How To Nail An Effective Anti-Inflammatory Skincare Routine
Inflammation and facial redness? Good. Bye.
Whether your inflamed skin is self-inflicted (here’s looking at you, sunshine) or down to more underlying concerns such as rosacea, eczema or acne, there’s no denying the frustration of having to deal with red, angry skin. We’re talking mild annoyance at best, true discomfort at worst.
What’s more, inflammation can occur at any time, often with zero warning. So, if you’re noticing unusual changes in your skin right now, including things like redness, itching, chapping and/or stinging, your skin is clearly crying out for help.
Thankfully, we’ve got your back because here’s a deep dive into skin inflammation, including what to look out for, plus how to treat upset skin with some simple lifestyle choices and anti-inflammatory skincare.
What Is Skin Inflammation?
Inflammation (of any type) is your body’s way of reacting to some kind of unwanted disruption. It’s basically an immune response that occurs when your body is subjected to an injury, infection, allergen or existing disease or internal condition.
When it comes to your skin, inflammation causes blood vessels beneath the surface to dilate. This allows your immune system to be able to reach, and therefore deal with, the affected area quicker and more easily. Pretty smart, granted, but not a nice experience because skin inflammation often manifests itself as some kind of rash that goes hand in hand with redness, itching, flaking or burning.
What Causes Skin Inflammation?
Skin inflammation comes in two guises: acute and chronic. Acute inflammation is the quick-fire (no pun intended) version that develops quickly and is your body’s response to a certain trigger. These triggers can be anything from overexposure to the sun to an ill-advised skincare ingredient. And good news: this kind of inflammation is usually short-term.
Chronic inflammation, on the other hand, is a more long-term kind of inflammation that builds up over time and hangs around longer than it really should. It often occurs as an autoimmune response to stress or something in your diet but can also be genetic, manifesting as chronic skin conditions like rosacea, eczema or psoriasis.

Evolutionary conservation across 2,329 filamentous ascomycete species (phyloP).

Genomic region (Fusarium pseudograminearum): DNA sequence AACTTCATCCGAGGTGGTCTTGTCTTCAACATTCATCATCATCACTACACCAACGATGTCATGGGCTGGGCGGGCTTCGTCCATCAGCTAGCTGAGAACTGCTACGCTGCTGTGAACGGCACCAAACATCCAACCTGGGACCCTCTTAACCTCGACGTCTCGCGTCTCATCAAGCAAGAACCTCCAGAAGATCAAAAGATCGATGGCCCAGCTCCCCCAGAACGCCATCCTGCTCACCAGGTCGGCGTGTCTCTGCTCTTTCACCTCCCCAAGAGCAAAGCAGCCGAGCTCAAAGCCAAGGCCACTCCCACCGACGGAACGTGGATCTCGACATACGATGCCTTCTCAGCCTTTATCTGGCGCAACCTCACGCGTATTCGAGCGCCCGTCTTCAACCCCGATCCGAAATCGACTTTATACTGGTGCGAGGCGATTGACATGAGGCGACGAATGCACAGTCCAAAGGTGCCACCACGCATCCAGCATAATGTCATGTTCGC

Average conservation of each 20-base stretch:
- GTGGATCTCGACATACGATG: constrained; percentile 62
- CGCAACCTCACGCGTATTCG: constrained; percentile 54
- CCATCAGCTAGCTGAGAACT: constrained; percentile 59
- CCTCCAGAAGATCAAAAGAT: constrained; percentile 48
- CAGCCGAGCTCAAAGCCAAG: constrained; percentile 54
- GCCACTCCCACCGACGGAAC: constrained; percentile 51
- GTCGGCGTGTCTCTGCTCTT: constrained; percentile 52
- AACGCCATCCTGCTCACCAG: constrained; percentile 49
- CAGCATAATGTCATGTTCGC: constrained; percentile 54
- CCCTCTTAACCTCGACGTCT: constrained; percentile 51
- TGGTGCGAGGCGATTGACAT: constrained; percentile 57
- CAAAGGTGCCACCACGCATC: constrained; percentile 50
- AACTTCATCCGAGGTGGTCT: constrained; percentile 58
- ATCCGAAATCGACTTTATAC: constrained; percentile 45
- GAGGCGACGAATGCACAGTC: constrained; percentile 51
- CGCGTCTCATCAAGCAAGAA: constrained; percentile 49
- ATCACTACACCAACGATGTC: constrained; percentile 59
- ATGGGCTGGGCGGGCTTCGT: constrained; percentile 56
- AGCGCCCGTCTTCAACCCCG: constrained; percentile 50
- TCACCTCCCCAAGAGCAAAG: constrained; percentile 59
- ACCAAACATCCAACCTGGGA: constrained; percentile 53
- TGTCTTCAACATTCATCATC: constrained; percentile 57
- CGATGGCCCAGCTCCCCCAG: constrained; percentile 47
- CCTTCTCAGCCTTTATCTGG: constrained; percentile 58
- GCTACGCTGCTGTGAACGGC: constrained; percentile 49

Chronic inflammation can last months or even years, so if your skin inflammation isn’t going away, see your doctor or a dermatologist to try to get to the root of the problem. Diagnosing chronic inflammation? Priceless.
Acute inflammation, on the other hand, typically goes away after a few days or weeks. You just need to make a few smart tweaks to your lifestyle like avoiding overexposure to the sun, sleeping well, simplifying your skincare routine and eating an antioxidant-rich diet. And it’s imperative to include some gentle, anti-inflammatory ingredients in your skincare routine.
Let’s look at some of the best, shall we?
6 Anti-Inflammatory Ingredients Your Skin Will Love
Used for centuries to soothe and calm the skin, aloe is one of our all-time favorites – in fact we love it so much, we pack it into almost all of our products. The good stuff comes from its leaves, which contain a water-rich, medicinal gel that’s packed with skin-loving enzymes, minerals, amino acids, vitamins and a whole bunch of anti-inflammatory and antibacterial compounds. Together, these are known for helping to reduce swelling, minimize itching, accelerate healing and even fight breakouts.